4.0 out of 5 stars The world it is a changing 7 Dec. 2012
By Amazon Customer Steve C - Published on Amazon.com
Format: Hardcover Verified Purchase
Great insight into the changes in behavior in our rapidly changing world. Our clients and customers are changing and "Spend Shift" gives a us a look at just how important the recent changes have been and more importantly, that these changes are not a temporary trend. Important information for anyone trying to adjust their marketing to meet current attitudes. The changes that were brought about by the "great Recession" are here to stay.
5.0 out of 5 stars Great Reading! 15 Nov. 2010
By Victor Fantauzzo - Published on Amazon.com
Format: Hardcover Verified Purchase
Really stimulating reading, that help to understand how the great recession affected and how it modified consumer's behaviors and values.
It brings a new look to understand the reality of today's economy, bringing innovation and an opportunity for the crisis.
Highly recommended!
2 of 2 people found the following review helpful
3.0 out of 5 stars No more spendthrift? 19 Aug. 2012
By George F. Simons - Published on Amazon.com
Format: Hardcover
Here is a fresh paean to US American ingenuity and our can-do attitude. Gerzema and D'Antonio have written what appears to be a booster book for the US psyche and an examination of conscience for the US businessperson. The subtitle suggests in typical US hyperbole (language that promotes what it describes--the authors are, after all, business boys) that there is a values revolution in progress, a "revolution," not a "shift," not a "tendency," but the whole nine yards.

This claim is much based on the research undertaken with the BrandAsset® Valuator, which claims to show that "Over half the US population is now...seeking better instead of more, virtue instead of hype, and experiences over promises." This research tool is a proprietary tool of Young and Rubicam where Gerzema holds the title of Chief Insights Officer. In the end, it is a book about marketing.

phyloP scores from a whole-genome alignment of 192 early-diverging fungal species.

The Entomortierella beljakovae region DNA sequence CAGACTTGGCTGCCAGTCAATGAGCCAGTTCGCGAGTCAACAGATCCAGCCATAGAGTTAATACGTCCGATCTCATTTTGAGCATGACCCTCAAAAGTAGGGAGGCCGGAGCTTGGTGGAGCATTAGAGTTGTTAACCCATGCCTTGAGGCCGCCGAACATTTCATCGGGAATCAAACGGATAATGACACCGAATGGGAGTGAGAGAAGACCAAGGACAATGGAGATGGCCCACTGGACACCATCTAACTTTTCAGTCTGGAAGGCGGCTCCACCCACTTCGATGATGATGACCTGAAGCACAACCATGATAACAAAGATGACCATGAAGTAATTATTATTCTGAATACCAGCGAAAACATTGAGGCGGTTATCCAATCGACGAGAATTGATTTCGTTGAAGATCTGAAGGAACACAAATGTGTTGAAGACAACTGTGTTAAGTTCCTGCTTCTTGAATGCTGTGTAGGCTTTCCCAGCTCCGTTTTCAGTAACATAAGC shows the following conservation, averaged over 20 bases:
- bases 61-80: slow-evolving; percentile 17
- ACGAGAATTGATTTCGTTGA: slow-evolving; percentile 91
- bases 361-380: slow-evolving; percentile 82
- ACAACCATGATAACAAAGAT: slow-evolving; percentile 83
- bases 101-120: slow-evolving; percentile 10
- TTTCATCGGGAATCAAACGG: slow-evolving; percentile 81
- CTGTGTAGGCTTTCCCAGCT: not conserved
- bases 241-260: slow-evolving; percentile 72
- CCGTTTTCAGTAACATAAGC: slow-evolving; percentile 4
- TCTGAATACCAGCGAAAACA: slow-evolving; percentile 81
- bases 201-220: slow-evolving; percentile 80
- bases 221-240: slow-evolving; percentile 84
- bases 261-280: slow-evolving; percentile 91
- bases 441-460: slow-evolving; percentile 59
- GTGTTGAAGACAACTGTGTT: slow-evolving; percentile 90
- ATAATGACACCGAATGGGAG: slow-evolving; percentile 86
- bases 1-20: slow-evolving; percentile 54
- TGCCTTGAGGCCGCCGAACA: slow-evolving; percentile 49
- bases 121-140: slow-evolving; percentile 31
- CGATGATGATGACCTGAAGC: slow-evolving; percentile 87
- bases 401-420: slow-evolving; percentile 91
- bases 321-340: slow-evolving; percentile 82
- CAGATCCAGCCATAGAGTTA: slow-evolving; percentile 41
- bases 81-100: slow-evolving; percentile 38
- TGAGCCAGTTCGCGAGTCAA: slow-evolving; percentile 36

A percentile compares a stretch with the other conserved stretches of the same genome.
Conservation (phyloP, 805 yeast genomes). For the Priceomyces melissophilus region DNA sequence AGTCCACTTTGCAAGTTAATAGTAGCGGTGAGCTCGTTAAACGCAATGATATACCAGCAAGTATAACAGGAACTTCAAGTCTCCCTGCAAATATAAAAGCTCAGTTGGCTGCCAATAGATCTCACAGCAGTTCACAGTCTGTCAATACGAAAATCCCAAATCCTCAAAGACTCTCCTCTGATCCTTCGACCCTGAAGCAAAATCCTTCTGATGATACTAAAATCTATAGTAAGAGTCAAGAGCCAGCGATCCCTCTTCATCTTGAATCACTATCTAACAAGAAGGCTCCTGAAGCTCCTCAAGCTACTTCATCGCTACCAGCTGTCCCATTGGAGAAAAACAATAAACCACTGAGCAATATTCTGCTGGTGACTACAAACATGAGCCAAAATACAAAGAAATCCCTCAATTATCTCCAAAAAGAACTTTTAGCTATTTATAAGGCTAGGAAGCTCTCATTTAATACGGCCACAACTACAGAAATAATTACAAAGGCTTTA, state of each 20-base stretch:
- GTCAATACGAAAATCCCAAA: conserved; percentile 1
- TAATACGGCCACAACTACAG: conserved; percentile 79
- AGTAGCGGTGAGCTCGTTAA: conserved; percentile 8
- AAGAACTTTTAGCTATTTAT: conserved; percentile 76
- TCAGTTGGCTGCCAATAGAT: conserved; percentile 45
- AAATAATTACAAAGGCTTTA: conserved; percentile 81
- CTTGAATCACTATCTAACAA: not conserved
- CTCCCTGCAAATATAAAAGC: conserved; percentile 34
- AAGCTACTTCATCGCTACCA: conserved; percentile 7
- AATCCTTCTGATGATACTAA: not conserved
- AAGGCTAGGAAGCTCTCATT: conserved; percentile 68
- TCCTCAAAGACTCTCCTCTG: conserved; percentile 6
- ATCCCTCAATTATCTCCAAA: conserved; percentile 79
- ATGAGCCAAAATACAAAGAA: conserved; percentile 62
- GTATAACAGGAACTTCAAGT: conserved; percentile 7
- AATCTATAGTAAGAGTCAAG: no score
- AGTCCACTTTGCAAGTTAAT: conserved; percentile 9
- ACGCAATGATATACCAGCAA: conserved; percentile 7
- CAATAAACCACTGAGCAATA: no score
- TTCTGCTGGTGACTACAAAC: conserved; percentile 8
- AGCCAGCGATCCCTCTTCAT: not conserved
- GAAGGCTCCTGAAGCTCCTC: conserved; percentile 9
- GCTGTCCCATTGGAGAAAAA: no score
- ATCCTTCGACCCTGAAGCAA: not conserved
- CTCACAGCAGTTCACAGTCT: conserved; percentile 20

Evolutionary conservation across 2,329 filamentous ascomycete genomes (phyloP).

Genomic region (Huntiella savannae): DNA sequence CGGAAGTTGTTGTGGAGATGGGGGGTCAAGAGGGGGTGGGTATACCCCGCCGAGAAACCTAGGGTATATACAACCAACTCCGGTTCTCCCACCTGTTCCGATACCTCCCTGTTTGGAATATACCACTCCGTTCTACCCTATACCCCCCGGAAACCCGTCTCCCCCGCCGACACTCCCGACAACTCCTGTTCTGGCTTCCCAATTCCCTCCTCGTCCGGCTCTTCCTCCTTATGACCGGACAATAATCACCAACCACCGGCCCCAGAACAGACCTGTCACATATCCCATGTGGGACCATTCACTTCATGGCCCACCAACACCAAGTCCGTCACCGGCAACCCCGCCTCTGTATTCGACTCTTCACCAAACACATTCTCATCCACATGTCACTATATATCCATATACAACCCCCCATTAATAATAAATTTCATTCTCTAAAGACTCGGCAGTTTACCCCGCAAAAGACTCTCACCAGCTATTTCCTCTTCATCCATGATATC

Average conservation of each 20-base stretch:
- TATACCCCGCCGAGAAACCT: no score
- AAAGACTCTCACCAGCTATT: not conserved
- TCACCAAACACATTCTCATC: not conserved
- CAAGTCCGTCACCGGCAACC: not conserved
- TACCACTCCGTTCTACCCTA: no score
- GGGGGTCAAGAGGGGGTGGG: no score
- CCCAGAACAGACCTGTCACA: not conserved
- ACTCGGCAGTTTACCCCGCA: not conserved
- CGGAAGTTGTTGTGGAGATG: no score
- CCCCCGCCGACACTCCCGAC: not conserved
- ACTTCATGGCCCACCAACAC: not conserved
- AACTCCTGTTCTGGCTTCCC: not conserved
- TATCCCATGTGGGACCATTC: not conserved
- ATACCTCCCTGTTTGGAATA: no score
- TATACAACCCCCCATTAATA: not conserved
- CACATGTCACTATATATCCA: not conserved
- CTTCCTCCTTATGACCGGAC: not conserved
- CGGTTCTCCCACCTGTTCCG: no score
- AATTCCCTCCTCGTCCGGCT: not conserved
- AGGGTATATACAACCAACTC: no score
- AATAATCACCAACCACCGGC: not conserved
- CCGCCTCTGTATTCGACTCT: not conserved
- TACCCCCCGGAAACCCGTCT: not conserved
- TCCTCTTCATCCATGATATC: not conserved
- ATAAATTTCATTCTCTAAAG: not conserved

Spend Shift appears apolitical in a sense that it tells stories of how US Americans in various cities around the country are taking charge of their lives in a variety of ways, in the face of the financial crisis. On the other hand, we could say that it is deeply political in the sense that it describes or perhaps promotes the "do-it-yourself," "bootstraps" approach to the revitalization of US life and community structures, while at the same time makes the assumption that there will be a sea change in consumer attitudes that will force organizations and coerce government to behave differently and more responsibly to their consumers and their citizens. This will usher in a whole new era of how money works and how the American Dream and US society will be shaped in years to come. Throughout the book there are parables told of both startups and established corporations who have adopted the new values or, having held such values even before the crisis, are now even more benefitting from them as consumer attitudes shift in their direction.